This year all the remembrances of the beginning of hostilities between the major players in the First World War are honouring 100 years of recollections. In the books published linked to the history of Gallipoli, the mindless slaughter of soldiers on both sides of the conflict is recalled in all its horror, and the lack of insight of the leaders’ decisions is recounted without holding back.
Glory follows this vein, linking three characters of fiction with some of the players from history who orchestrated the various initiatives of the invasion in this fateful campaign. The fourth main character, Sylvia, is linked with these three soldiers at different points in the story, where love and the stability of each character are challenged to their limits. Over the course of the campaign, our heroes change radically, influenced by their experiences, as indeed happened across society during this period of history.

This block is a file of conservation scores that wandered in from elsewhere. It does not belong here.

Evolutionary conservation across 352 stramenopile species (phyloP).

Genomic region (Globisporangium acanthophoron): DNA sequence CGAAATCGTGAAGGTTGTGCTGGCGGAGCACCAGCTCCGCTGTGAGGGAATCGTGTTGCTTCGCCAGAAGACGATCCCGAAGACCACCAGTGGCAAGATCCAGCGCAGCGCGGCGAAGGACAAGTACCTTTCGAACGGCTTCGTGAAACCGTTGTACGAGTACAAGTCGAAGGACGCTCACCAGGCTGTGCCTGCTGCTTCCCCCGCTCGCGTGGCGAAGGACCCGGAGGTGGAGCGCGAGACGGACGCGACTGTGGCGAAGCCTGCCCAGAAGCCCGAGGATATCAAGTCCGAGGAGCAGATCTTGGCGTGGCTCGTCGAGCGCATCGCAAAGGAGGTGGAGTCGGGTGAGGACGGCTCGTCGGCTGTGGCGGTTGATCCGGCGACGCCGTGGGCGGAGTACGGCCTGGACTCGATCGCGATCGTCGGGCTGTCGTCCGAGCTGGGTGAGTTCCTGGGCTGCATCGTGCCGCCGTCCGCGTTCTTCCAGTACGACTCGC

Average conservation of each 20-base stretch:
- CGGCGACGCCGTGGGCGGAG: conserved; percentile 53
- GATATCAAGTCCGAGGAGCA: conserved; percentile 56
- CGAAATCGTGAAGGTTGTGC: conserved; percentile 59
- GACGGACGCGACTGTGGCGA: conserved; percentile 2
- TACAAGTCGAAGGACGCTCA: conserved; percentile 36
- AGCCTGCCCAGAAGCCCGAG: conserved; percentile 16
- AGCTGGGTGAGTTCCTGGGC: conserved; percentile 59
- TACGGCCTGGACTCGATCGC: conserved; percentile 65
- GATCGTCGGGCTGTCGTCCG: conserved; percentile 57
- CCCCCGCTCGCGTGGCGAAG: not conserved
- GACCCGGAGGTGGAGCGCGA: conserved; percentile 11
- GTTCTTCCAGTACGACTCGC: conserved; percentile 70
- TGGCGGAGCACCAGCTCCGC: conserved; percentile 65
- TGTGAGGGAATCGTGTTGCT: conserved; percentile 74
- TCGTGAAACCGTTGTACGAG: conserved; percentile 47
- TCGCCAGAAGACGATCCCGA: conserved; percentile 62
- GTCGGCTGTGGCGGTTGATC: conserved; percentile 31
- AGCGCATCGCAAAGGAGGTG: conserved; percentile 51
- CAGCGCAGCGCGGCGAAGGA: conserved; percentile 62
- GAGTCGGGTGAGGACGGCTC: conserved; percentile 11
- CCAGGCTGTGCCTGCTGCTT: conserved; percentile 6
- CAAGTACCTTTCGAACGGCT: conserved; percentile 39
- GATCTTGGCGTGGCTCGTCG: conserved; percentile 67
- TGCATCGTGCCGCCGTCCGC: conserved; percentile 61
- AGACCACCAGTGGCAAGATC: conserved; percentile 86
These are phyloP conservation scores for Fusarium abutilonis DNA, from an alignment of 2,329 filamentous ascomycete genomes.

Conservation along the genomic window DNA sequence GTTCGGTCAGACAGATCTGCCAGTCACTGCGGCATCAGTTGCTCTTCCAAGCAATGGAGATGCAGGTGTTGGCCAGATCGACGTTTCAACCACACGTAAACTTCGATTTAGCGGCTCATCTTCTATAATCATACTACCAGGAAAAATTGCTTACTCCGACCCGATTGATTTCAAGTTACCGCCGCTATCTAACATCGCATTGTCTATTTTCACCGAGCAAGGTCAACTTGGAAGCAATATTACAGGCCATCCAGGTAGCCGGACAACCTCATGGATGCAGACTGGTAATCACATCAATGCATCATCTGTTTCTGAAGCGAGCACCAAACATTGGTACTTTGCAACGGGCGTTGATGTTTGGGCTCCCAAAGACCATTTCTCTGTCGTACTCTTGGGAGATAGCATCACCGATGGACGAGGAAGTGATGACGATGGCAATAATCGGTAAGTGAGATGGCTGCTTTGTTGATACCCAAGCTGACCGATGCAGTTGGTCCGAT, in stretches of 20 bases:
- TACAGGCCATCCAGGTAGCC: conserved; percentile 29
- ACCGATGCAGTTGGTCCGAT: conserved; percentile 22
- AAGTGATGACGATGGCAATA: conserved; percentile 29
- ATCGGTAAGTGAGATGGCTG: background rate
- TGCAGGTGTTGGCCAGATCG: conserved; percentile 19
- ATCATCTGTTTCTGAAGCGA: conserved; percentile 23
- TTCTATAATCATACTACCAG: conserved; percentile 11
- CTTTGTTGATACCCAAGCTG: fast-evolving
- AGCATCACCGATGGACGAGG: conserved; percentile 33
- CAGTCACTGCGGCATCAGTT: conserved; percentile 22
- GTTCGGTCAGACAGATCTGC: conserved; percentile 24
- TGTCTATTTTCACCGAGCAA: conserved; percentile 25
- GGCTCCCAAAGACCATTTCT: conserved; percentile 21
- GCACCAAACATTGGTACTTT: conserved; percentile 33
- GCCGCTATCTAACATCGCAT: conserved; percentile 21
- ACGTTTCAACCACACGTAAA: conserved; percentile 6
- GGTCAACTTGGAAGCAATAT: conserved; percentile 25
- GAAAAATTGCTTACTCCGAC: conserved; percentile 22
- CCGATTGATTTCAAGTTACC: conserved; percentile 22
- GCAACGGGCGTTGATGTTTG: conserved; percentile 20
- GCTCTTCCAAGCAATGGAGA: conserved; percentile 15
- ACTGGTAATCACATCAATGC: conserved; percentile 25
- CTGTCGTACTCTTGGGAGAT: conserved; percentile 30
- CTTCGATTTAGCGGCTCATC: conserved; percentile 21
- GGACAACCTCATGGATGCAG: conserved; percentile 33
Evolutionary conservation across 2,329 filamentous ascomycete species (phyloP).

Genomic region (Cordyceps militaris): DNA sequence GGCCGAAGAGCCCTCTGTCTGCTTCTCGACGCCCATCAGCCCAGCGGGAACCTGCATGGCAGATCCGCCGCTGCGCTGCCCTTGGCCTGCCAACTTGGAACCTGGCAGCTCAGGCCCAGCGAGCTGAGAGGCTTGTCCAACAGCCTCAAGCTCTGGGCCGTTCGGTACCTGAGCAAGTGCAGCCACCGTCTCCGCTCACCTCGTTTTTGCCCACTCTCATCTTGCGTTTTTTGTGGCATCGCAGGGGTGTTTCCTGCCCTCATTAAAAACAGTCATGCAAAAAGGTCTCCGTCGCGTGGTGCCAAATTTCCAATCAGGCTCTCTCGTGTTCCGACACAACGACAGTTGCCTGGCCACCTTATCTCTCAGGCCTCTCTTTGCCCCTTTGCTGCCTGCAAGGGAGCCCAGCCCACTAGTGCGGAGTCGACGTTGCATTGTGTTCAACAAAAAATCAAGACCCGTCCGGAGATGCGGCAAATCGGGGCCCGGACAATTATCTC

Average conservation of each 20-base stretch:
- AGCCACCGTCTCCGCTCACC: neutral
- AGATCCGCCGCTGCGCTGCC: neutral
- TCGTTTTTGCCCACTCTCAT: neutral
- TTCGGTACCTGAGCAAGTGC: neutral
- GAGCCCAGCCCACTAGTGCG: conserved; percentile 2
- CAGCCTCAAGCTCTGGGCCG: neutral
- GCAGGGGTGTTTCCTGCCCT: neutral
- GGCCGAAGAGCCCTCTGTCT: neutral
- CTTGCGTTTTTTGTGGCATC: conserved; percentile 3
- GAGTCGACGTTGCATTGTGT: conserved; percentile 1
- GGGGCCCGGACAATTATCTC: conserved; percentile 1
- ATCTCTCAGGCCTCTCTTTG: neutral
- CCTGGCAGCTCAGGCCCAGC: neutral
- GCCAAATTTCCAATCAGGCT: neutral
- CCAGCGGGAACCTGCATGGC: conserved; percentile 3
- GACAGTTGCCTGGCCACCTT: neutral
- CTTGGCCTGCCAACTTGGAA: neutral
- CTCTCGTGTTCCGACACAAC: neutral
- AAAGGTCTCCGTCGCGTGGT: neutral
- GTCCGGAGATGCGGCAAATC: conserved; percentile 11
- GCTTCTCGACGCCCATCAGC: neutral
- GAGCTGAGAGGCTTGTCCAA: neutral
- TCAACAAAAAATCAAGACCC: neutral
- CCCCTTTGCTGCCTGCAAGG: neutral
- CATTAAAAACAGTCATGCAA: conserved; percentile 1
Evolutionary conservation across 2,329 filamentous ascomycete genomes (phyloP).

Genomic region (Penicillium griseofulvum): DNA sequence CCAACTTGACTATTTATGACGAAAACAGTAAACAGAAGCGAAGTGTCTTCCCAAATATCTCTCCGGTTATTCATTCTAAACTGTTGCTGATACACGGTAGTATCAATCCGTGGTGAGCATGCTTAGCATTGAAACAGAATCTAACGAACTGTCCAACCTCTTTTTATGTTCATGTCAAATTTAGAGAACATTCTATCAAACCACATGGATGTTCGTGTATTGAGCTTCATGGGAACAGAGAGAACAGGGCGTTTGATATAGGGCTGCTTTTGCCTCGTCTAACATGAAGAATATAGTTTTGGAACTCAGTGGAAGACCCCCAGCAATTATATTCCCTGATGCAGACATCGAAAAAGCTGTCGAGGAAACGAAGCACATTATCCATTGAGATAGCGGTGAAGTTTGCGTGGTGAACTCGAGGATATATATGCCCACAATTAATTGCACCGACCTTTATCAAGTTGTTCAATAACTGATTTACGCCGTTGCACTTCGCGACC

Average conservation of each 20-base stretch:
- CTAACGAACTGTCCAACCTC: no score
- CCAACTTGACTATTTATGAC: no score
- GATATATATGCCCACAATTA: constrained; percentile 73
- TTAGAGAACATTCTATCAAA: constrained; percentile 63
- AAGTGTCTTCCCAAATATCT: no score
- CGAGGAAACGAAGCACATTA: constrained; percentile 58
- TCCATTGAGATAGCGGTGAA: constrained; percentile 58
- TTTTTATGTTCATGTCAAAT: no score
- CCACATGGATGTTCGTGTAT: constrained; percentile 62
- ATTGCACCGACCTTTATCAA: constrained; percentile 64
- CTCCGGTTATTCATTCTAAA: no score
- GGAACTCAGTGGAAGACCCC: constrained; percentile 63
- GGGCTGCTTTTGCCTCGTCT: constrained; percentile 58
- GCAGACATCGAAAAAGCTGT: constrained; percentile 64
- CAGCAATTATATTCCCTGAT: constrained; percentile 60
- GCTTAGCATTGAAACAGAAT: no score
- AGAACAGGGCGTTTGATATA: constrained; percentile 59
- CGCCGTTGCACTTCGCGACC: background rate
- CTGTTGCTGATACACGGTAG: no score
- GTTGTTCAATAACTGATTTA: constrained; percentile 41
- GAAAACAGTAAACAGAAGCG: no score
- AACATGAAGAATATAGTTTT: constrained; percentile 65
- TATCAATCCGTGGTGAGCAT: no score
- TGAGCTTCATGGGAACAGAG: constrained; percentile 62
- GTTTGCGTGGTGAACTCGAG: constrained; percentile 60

Rachel Billington describes the most appalling scenes of destruction and pure gore during the battles for small areas of seemingly worthless Turkish land and the impact on the invading forces, which never stood a chance of succeeding under the circumstances. The narrative flows well through the months of fighting and the subsequent period until the culmination of a peacetime visit to the Dardanelles, which continues to give us a realistic view of how the land would have recovered in the intervening period.